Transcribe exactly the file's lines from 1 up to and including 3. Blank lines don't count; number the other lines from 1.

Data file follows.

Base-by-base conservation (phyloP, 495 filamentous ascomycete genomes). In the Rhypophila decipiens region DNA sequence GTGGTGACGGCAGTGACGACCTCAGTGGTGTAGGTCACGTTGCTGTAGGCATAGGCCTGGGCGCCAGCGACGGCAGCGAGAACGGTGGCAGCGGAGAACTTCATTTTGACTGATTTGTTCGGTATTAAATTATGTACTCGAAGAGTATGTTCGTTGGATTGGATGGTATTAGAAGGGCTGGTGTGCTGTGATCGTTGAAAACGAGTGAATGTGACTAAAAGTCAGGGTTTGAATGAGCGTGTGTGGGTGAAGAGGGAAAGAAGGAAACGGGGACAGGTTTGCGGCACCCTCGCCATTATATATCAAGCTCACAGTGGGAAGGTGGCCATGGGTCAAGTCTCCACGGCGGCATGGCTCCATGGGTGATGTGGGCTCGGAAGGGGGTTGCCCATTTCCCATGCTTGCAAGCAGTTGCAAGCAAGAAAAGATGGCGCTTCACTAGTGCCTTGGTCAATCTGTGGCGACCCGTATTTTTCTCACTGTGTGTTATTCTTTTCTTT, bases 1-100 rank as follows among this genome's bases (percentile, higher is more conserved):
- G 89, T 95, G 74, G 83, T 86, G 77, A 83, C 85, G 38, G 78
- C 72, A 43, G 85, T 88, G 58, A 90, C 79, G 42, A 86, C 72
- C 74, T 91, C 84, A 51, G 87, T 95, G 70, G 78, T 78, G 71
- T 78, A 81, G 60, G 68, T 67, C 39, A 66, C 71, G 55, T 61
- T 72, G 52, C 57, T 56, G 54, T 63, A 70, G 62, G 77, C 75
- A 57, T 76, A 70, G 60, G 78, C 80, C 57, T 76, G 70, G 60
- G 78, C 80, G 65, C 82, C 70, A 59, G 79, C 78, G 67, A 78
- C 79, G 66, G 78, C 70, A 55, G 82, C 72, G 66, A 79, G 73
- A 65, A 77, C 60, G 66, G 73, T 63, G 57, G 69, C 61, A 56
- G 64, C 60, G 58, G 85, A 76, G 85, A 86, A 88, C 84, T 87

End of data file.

Base-by-base conservation (phyloP, 495 filamentous ascomycete genomes). In the Rhypophila decipiens region DNA sequence GTGGTGACGGCAGTGACGACCTCAGTGGTGTAGGTCACGTTGCTGTAGGCATAGGCCTGGGCGCCAGCGACGGCAGCGAGAACGGTGGCAGCGGAGAACTTCATTTTGACTGATTTGTTCGGTATTAAATTATGTACTCGAAGAGTATGTTCGTTGGATTGGATGGTATTAGAAGGGCTGGTGTGCTGTGATCGTTGAAAACGAGTGAATGTGACTAAAAGTCAGGGTTTGAATGAGCGTGTGTGGGTGAAGAGGGAAAGAAGGAAACGGGGACAGGTTTGCGGCACCCTCGCCATTATATATCAAGCTCACAGTGGGAAGGTGGCCATGGGTCAAGTCTCCACGGCGGCATGGCTCCATGGGTGATGTGGGCTCGGAAGGGGGTTGCCCATTTCCCATGCTTGCAAGCAGTTGCAAGCAAGAAAAGATGGCGCTTCACTAGTGCCTTGGTCAATCTGTGGCGACCCGTATTTTTCTCACTGTGTGTTATTCTTTTCTTT, bases 1-100 rank as follows among this genome's bases (percentile, higher is more conserved):
- G 89, T 95, G 74, G 83, T 86, G 77, A 83, C 85, G 38, G 78
- C 72, A 43, G 85, T 88, G 58, A 90, C 79, G 42, A 86, C 72